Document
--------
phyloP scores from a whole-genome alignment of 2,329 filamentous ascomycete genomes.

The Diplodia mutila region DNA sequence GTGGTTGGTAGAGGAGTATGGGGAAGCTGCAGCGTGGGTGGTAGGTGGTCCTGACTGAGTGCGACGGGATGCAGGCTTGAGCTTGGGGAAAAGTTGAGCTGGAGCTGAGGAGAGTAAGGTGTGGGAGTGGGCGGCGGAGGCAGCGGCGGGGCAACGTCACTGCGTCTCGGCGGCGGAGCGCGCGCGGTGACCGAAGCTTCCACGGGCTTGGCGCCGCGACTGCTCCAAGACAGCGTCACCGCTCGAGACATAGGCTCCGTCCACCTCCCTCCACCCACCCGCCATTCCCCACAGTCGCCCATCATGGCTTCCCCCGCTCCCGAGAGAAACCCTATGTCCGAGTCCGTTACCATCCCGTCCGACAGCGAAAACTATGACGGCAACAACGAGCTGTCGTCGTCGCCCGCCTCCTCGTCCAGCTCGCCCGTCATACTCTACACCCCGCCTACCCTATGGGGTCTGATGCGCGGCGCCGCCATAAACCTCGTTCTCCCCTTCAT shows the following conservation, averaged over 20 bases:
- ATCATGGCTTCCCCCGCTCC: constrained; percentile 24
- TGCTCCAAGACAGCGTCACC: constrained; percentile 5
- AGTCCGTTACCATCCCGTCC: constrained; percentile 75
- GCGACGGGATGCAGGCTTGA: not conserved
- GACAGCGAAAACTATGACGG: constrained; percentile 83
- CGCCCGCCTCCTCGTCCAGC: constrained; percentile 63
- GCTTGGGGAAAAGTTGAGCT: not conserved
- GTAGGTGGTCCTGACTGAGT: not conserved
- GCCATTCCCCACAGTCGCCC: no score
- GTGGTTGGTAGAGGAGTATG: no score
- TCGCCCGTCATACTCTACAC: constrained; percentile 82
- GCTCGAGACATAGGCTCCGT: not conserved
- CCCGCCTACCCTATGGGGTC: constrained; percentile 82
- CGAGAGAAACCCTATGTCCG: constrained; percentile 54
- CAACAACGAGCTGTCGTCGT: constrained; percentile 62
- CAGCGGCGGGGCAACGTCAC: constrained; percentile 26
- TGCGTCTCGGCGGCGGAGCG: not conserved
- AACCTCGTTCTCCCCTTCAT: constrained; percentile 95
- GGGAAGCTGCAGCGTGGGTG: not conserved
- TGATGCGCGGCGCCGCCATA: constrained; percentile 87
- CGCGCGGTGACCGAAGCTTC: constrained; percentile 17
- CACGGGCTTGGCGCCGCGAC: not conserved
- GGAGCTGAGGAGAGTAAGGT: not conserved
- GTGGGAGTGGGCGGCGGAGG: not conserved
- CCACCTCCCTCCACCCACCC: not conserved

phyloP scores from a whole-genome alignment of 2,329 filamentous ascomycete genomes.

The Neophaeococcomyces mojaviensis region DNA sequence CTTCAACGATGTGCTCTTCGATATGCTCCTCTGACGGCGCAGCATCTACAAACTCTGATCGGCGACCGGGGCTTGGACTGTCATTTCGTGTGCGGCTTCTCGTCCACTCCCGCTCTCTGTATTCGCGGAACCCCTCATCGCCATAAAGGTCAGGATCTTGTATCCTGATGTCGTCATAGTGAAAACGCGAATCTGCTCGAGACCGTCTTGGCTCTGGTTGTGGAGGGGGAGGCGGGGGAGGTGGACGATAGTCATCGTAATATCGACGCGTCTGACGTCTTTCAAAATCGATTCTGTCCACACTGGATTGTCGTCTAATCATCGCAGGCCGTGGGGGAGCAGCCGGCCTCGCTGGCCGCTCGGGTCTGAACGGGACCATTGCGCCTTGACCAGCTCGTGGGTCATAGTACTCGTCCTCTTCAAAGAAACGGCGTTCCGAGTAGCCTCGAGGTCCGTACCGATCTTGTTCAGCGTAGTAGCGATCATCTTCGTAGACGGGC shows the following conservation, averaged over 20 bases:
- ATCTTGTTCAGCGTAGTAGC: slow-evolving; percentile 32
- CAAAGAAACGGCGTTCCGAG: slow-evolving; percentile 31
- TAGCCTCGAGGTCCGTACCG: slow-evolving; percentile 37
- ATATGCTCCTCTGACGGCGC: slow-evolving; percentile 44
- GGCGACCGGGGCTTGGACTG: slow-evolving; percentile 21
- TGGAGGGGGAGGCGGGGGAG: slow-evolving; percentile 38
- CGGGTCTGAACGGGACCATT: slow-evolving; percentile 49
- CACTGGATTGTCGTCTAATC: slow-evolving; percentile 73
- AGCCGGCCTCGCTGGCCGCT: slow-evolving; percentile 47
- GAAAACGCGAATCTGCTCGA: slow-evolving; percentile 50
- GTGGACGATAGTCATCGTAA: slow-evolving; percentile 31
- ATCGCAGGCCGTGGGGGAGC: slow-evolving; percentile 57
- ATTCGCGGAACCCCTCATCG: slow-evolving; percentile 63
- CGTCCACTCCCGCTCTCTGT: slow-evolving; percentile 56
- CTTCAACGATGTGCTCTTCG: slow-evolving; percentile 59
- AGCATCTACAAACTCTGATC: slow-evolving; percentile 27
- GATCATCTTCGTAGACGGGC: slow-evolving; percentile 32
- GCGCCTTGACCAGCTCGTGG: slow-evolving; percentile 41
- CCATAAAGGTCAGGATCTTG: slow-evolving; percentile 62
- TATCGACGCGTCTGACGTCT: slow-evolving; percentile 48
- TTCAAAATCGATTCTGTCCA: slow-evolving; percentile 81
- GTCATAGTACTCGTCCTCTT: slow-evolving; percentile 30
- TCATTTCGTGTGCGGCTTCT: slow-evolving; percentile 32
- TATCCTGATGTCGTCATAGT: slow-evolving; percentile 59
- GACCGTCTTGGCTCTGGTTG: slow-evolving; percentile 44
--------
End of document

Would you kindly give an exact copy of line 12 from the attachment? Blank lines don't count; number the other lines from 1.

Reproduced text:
- GTGGTTGGTAGAGGAGTATG: no score